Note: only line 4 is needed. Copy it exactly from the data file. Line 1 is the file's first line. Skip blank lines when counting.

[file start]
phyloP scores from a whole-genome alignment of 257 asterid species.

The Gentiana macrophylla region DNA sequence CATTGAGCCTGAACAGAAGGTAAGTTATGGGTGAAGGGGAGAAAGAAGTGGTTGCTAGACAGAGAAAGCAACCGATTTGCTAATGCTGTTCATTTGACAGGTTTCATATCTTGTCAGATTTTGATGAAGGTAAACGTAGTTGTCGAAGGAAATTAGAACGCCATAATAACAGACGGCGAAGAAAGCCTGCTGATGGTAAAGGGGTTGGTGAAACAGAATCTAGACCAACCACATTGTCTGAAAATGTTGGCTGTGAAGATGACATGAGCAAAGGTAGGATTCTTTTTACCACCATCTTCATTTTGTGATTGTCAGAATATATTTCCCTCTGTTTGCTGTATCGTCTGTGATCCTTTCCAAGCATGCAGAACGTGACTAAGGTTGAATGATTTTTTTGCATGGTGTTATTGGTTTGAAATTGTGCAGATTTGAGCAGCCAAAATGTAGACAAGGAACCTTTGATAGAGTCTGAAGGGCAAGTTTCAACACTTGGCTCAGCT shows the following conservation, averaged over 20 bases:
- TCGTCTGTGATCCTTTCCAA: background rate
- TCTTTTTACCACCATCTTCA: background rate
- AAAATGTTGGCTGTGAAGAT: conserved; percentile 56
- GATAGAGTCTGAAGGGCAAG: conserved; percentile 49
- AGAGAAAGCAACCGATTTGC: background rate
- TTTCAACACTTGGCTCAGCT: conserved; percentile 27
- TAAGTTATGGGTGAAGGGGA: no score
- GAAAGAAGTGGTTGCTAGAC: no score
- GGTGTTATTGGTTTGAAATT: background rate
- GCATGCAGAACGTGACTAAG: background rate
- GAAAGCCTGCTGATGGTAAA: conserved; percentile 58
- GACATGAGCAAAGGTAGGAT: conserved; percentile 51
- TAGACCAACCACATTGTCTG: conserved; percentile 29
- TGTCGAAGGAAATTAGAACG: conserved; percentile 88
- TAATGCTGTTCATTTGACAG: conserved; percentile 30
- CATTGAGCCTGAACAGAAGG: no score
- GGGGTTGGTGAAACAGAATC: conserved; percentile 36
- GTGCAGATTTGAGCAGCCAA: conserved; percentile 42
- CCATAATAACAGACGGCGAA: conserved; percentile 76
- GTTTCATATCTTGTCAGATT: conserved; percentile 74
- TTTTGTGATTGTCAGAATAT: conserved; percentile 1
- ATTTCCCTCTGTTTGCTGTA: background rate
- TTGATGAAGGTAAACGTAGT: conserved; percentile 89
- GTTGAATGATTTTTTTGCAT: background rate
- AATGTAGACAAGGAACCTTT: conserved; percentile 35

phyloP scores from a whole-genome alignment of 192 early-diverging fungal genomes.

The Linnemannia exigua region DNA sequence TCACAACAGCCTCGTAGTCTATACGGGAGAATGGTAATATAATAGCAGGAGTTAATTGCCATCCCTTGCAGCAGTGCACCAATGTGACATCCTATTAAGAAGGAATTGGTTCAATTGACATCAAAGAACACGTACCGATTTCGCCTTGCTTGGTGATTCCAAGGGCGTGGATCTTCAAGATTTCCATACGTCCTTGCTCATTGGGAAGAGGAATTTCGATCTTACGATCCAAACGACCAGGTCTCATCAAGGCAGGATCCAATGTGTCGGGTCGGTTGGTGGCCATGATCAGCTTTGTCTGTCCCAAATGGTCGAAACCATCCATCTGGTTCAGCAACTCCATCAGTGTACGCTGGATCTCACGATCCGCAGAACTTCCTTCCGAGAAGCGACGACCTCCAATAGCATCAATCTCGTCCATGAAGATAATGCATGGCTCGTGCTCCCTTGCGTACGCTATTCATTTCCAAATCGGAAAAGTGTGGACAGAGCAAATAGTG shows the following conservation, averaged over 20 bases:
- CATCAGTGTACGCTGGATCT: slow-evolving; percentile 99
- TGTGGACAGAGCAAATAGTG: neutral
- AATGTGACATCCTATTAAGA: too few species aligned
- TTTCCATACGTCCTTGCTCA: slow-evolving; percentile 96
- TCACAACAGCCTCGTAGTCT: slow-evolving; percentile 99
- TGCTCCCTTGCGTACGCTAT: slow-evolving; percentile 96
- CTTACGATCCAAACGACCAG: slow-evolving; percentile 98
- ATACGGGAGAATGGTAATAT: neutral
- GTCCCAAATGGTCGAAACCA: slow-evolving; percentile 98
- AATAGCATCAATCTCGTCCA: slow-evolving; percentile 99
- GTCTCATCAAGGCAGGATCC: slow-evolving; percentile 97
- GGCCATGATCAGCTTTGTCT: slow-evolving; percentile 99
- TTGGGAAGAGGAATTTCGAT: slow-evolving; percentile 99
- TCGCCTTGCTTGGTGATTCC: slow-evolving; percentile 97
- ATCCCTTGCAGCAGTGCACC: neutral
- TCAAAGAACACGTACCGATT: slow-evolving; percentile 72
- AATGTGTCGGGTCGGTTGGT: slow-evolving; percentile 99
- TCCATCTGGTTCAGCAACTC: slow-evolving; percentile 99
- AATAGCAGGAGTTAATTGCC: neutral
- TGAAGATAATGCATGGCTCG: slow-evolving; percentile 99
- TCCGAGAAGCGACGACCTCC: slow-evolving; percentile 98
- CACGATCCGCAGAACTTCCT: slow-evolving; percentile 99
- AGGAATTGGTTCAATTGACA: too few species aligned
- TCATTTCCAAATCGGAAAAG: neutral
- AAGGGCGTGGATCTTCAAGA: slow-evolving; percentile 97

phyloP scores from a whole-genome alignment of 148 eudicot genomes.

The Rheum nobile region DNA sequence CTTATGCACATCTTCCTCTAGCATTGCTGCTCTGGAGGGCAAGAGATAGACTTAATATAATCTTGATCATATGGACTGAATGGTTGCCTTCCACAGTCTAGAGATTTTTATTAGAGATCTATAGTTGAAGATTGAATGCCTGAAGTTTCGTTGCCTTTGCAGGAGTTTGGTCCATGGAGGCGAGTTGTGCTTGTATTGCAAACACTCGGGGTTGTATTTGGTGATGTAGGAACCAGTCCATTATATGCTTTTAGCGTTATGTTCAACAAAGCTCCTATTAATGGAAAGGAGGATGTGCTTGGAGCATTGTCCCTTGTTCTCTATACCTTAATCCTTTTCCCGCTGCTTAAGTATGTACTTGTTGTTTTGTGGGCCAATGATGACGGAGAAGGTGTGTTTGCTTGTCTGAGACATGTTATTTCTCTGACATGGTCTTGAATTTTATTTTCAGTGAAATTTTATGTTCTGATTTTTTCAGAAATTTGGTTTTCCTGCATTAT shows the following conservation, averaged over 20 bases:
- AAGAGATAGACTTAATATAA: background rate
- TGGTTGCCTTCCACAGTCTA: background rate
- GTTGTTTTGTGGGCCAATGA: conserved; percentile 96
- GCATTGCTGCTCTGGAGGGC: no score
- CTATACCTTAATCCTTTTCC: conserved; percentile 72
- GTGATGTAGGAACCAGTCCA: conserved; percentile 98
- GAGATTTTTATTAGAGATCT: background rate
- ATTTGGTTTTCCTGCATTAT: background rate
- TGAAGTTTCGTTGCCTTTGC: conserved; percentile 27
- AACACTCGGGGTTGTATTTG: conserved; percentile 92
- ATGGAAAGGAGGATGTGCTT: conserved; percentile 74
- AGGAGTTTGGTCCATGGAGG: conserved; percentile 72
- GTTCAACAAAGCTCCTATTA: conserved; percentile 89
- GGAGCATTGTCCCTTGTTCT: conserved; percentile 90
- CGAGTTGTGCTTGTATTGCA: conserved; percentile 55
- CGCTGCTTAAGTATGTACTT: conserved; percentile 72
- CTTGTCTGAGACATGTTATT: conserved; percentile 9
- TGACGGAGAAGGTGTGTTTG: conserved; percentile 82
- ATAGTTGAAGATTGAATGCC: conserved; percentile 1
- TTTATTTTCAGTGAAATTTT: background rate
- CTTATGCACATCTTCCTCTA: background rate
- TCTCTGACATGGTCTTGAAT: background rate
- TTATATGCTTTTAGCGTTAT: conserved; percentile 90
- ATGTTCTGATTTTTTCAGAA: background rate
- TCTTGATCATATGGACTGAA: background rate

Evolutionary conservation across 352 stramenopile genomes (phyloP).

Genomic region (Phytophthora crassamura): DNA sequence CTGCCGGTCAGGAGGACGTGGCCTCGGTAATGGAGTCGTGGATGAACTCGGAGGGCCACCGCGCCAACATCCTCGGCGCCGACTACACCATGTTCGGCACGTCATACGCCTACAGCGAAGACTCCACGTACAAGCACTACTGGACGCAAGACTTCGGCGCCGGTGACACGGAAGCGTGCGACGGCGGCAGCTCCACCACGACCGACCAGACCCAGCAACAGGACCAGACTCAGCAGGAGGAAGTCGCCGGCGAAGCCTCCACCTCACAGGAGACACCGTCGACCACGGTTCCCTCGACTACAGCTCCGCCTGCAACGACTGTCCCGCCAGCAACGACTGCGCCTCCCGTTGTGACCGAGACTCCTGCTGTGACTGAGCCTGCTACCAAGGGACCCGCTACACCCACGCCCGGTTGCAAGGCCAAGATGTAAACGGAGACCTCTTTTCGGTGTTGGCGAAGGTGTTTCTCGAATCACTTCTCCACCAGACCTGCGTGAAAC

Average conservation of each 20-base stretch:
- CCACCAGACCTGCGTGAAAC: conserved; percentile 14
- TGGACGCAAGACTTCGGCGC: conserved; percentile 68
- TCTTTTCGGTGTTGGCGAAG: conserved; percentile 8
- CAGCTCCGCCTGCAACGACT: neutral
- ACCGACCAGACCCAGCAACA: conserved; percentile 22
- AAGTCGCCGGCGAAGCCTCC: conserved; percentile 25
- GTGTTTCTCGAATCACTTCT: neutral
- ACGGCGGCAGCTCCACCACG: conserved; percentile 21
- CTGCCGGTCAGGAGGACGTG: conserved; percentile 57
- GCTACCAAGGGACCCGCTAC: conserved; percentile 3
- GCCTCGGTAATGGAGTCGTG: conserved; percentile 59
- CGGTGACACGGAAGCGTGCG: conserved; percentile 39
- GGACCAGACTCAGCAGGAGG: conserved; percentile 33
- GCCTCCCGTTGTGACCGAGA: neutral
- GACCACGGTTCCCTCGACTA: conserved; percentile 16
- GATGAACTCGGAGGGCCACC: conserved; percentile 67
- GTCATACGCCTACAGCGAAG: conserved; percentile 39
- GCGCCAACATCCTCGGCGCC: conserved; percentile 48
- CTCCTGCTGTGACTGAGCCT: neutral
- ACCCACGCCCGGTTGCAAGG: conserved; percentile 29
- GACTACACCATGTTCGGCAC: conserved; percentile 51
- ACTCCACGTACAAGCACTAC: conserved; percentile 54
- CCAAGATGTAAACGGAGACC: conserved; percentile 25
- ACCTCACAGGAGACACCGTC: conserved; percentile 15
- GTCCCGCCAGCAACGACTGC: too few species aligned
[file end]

- TCTTTTTACCACCATCTTCA: background rate